Biotechnology 'roadmap' for South Africa unveiled
[CAPE TOWN] South Africa's science and technology minister, Mosibudi Mangena, has launched an ambitious policy for the country's biotechnology development. The document outlines key areas of focus as well as the technologies needed for the plan to succeed.
Biotechnology platforms: strategic review and forecast identifies the main beneficiaries of advances in biotechnology as health services, agriculture, industry, mining and the environment.
But implementing this biotechnology 'roadmap' will require significant advances in genomics, transgenics, cell and tissue culture as well as the so-called 'process and product' technologies, such as diagnostic, analytical and manufacturing technologies and bioinformatics.
The policy calls for the establishment of world-class genomics capability, with at least one national facility and a number of centres of excellence. It also emphasises the need to develop cell and tissue culture technologies, such as cloning, stem cell research, plant tissue culture and gene banks.
It envisions transgenics, the transfer of genes between species, developing from a general laboratory technique into a field capable of generating globally competitive products and processes. And it proposes that a few major projects in this field with a strong chance of success should be prioritised for funding.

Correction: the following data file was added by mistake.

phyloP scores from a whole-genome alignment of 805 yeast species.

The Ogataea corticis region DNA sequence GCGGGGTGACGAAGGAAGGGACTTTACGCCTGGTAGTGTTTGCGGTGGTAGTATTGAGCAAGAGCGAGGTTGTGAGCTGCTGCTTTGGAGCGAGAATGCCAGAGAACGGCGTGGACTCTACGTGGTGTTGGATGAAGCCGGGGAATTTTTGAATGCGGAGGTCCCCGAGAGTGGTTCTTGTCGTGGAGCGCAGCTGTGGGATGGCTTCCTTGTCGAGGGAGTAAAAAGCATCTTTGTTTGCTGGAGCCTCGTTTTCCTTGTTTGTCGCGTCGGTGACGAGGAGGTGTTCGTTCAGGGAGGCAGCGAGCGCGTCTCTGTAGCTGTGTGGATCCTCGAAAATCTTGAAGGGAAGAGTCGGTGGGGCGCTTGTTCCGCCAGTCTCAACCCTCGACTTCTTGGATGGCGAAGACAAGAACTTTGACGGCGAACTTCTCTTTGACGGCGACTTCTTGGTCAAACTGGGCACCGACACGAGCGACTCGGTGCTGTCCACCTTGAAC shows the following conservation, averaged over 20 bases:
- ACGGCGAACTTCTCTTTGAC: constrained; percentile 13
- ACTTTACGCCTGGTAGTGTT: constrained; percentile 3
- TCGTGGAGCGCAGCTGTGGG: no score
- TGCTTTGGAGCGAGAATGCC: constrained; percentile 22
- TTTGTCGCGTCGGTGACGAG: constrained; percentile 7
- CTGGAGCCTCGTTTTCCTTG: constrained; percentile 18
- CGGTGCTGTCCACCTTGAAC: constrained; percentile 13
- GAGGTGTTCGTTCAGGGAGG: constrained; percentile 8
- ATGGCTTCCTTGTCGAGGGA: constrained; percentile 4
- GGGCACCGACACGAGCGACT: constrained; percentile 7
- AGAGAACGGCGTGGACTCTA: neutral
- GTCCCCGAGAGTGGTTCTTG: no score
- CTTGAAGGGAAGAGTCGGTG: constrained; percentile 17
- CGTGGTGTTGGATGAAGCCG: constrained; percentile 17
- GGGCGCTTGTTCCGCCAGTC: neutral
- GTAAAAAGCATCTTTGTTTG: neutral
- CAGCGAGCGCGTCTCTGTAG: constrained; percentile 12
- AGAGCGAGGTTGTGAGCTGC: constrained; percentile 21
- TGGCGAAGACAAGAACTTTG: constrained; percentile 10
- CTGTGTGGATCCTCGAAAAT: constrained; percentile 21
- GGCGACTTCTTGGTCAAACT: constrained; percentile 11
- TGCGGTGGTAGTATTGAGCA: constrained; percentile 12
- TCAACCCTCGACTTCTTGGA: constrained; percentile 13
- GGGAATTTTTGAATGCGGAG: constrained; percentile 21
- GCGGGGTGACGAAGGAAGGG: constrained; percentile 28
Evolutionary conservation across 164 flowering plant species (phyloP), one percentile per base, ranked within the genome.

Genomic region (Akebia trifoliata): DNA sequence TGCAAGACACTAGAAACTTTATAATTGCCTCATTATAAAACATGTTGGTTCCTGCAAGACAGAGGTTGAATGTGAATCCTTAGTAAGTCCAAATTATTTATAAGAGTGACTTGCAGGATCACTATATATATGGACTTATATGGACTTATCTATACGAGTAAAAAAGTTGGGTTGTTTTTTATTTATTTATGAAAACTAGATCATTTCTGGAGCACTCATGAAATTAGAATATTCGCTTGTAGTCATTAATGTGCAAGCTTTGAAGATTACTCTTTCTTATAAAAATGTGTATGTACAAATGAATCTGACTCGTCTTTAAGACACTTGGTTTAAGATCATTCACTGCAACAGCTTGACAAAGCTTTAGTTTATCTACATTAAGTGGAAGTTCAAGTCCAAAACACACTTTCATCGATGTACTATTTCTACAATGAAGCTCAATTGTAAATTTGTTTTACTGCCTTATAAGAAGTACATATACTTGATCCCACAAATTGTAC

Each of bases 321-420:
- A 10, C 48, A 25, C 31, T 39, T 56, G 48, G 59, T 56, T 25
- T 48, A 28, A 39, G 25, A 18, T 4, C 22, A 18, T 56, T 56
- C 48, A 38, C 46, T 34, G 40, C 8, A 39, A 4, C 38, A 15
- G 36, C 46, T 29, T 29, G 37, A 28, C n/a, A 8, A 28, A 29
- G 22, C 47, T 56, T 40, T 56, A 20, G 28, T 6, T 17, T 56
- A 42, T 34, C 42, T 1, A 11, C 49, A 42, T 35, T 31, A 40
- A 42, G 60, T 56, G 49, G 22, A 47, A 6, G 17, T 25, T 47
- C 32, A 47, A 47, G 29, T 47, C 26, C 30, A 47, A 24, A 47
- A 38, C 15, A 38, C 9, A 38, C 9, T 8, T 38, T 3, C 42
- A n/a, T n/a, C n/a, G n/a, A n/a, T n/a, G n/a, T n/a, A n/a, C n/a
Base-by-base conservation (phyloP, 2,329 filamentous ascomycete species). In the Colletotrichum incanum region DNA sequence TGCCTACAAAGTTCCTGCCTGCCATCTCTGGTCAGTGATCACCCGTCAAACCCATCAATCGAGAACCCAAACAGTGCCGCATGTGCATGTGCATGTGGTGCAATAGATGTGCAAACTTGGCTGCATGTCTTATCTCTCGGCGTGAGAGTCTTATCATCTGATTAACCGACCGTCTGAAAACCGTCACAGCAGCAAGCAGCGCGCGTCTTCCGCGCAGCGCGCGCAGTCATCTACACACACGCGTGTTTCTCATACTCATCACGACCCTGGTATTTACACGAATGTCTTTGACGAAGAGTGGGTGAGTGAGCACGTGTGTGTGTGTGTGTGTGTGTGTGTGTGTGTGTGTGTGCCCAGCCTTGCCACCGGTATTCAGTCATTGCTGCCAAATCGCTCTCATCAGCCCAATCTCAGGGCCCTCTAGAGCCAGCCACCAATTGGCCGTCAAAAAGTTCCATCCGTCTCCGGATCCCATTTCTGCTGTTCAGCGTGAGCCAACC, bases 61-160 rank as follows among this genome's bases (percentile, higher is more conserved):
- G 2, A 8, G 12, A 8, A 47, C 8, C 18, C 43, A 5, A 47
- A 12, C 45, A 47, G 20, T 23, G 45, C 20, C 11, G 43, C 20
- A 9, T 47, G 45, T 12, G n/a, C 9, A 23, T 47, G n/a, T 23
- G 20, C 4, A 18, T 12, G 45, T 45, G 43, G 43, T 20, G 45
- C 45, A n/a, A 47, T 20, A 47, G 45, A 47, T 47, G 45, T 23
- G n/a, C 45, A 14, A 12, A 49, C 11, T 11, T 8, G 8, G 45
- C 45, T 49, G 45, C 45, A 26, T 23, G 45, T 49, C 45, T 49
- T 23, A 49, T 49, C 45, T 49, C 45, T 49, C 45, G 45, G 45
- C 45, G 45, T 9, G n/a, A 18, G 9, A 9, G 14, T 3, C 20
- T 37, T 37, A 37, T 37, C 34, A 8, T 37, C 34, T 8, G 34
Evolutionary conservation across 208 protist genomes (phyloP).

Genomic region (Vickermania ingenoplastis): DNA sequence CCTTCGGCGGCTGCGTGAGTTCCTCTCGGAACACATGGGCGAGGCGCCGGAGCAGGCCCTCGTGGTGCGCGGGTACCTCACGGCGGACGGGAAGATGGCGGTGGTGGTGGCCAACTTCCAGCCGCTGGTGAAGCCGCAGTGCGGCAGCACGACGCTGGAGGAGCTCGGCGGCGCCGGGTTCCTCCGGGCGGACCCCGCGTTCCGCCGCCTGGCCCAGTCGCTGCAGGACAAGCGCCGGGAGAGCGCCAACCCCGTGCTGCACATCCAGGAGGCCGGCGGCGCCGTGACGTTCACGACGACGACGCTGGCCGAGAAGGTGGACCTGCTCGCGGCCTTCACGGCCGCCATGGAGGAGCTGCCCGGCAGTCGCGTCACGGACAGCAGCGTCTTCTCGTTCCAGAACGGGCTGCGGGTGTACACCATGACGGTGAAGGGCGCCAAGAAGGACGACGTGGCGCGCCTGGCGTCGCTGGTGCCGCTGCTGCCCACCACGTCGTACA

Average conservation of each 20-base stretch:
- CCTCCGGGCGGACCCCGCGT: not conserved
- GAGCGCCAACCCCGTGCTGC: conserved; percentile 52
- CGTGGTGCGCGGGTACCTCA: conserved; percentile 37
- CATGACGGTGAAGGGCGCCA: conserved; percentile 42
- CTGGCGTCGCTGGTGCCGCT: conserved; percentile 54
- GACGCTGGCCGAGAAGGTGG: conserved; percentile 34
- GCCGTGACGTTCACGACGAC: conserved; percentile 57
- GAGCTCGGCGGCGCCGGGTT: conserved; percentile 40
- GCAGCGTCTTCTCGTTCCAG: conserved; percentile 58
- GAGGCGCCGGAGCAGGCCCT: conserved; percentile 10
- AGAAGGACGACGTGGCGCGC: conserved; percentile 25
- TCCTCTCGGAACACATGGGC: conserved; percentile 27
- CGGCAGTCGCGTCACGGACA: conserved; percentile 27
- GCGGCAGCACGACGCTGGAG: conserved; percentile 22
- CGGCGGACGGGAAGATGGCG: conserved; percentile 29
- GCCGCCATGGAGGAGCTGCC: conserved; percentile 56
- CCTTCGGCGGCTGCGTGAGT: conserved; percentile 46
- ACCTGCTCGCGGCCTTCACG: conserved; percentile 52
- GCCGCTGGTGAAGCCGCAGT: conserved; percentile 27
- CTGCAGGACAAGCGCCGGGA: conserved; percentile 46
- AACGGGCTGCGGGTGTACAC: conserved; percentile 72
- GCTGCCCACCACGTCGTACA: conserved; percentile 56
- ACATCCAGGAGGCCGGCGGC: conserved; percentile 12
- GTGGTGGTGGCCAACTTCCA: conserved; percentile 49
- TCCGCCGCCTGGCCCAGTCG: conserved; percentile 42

Mangena also identifies needs related to research infrastructure for the design, testing and manufacture of drugs and vaccines. Among these are improved biosensors, particularly those designed to monitor metabolite levels in humans and animals, and bioassays to identify compounds in screening programmes. Beyond physical needs such as 'clean room' technology needed for high-tech electronics and materials science research, and bioreactor design, he calls for better manufacturing practices.
The report adds that South Africa must also promote human resource development and develop greater awareness of the need for and potential of bioinformatics — the application of computer analysis to biological research.
The government adopted a national biotechnology strategy in 2001, committing an initial R450 million (US$69 million) from 2004 to 2007 to biotechnology development. The strategy highlighted the importance of a 'bioeconomy' and the new policy reiterates this, calling for the development of commercially viable biotechnology products.
Although South Africa has been involved in biotechnology research and development for more than 30 years, and biotechnologies are used in industrial sectors such as food and beverages and wastewater treatment, commercialisation in the field is limited.
A flourishing biotechnology industry depends in large part on investment, and the document recommends that to attract it, stakeholders in government, research and academic institutions, and industry will need to form strategic partnerships.
Ben Durham, head of biotechnology in the government's science and technology department, says the next step will be to distribute the report widely within industry to encourage consideration of biotechnology opportunities.
Durham adds that the policy will also build on and take forward existing initiatives, such as South Africa's new biotechnology regional innovation centres, the national bioinformatics network and the programme on the public understanding of bioinformatics.